2009-10-30 / Columnists

Rockaway Walks Fitness Column

Relax, Rest And Sleep Well
Commentary By Steven McCartney, IPO, HSW, MS

Our brain is important in determining whether or not we can rest, relax, and get a good night's sleep.

The diencephalon is the region of the brain composed mostly of the thalamus and hypothalamus. The hypothalamus, located directly under the thalamus, is responsible for maintaining home ostasis through regulating all processes that affect the body's internal environments; neural centers here regulate the sleep-wake cycle.

It's important to know the differen - ces among relaxation, rest and sleep.

All three allow our bodies to slow down in various stages depending on how healthy we are.


1. Being relaxed (comfort with external environment),

2. At rest (body functions slow down / heart rate),

3. Getting sleep (least tense, organs repair and recover or manifest present condition and eyes are closed REM and non-REM sleep). Deep sleep produces about twice the amount of recuperation as do lighter stages of sleep.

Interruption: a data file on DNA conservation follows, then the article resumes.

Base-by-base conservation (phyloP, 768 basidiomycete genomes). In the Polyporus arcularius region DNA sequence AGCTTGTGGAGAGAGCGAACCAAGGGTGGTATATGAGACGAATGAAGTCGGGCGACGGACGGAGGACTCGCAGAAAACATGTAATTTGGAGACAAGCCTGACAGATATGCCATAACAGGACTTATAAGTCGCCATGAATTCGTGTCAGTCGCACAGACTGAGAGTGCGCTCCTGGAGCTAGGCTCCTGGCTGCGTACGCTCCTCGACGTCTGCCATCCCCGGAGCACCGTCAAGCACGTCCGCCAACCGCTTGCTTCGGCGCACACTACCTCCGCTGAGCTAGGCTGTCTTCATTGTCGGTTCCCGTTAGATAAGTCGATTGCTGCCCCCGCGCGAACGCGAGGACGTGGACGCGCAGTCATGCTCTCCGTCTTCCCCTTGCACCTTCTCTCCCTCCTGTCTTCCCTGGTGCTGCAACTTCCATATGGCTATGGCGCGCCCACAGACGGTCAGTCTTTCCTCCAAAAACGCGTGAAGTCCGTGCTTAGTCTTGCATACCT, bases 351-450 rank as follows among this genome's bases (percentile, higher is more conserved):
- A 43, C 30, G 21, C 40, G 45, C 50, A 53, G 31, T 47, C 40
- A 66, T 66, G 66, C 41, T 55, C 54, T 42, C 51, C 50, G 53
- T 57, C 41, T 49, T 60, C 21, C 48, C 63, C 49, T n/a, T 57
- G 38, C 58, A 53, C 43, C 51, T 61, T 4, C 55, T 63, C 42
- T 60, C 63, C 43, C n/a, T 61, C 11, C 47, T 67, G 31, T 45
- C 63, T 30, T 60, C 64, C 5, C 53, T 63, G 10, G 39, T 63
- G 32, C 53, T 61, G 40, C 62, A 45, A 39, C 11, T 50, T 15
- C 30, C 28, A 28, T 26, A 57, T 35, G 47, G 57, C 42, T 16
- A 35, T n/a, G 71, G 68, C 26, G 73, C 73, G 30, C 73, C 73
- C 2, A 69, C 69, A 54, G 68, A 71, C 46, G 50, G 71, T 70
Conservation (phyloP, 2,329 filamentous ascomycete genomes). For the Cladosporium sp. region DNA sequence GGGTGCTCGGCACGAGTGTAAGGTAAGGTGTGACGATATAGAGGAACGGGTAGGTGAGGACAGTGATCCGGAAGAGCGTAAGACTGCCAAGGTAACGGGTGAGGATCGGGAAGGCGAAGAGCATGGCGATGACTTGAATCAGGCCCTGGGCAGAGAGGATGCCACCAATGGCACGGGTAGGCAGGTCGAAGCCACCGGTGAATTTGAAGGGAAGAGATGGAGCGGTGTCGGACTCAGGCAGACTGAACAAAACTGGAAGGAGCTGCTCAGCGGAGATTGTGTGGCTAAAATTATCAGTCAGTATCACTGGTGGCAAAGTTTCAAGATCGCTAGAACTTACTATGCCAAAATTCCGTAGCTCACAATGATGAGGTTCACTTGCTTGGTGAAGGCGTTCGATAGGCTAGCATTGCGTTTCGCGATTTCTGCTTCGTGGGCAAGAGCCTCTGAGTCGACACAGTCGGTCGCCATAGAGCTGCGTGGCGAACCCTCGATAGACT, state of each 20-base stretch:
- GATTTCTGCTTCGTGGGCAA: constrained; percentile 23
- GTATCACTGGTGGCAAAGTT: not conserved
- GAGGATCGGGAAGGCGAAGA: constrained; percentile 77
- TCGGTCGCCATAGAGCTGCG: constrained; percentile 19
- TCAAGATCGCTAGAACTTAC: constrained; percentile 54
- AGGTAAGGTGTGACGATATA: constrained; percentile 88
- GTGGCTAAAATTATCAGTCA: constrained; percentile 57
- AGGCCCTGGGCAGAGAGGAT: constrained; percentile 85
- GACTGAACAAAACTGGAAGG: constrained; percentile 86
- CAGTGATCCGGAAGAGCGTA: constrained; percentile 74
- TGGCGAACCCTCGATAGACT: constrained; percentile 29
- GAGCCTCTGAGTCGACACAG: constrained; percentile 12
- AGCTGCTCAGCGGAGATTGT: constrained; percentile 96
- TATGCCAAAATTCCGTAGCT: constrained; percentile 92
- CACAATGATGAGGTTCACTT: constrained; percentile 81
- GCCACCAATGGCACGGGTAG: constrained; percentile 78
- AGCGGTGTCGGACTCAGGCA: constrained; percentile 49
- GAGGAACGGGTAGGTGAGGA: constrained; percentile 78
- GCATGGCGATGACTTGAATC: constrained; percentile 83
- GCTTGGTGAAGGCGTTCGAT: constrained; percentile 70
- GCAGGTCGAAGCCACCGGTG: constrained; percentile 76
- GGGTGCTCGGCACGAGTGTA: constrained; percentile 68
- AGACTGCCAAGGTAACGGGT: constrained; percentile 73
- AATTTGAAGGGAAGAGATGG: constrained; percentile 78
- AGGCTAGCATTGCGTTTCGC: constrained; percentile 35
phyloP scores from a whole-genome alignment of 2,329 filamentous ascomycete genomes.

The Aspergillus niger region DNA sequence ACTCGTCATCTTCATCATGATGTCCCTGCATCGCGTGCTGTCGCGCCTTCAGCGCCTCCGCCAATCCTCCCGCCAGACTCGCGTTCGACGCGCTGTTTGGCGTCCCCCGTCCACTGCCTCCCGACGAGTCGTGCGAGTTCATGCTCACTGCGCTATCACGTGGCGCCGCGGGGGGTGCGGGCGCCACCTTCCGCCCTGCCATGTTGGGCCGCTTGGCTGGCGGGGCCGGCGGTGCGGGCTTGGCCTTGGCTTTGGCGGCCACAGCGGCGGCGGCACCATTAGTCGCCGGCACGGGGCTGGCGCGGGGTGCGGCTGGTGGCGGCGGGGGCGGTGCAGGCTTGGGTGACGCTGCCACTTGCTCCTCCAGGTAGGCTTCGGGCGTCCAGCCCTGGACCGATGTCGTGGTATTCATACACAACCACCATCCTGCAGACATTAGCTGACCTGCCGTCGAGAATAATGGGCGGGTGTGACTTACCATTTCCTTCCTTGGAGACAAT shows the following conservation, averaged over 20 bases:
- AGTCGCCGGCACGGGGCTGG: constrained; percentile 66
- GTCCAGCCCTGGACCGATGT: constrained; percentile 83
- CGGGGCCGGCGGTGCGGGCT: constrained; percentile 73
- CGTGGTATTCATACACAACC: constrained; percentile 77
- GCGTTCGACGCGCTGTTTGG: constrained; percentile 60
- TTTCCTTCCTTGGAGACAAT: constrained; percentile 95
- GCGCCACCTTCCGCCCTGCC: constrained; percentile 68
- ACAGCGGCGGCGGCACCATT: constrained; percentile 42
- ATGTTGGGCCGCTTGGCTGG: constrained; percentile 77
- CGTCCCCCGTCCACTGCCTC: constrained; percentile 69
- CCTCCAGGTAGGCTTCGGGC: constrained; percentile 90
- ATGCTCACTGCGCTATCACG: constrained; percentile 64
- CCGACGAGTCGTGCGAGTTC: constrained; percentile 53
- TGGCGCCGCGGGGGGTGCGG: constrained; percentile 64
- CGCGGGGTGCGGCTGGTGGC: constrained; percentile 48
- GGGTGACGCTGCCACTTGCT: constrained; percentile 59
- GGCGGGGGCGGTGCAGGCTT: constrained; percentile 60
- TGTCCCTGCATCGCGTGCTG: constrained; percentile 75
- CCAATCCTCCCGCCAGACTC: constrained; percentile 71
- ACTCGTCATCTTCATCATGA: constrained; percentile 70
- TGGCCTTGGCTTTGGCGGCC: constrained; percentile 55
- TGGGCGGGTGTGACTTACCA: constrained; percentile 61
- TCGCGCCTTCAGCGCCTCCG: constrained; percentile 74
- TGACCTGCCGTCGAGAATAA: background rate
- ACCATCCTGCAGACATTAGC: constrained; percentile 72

The body must be able to recharge to a natural state of rest (sleep) which is an essential requirement for everyone, young and old. Healthy people sleeping under ideal conditions require less sleep than less healthy individuals. This is due to several factors.

First, a healthy person needs less re - cu peration due to less energy expenditure. Second, a healthy person is capable of a greater proportion of very sound sleep because of less internal body disturbance. Third, a healthy in - di vidual can regenerate nerve energy faster due to the increased efficiency of the person's faculties.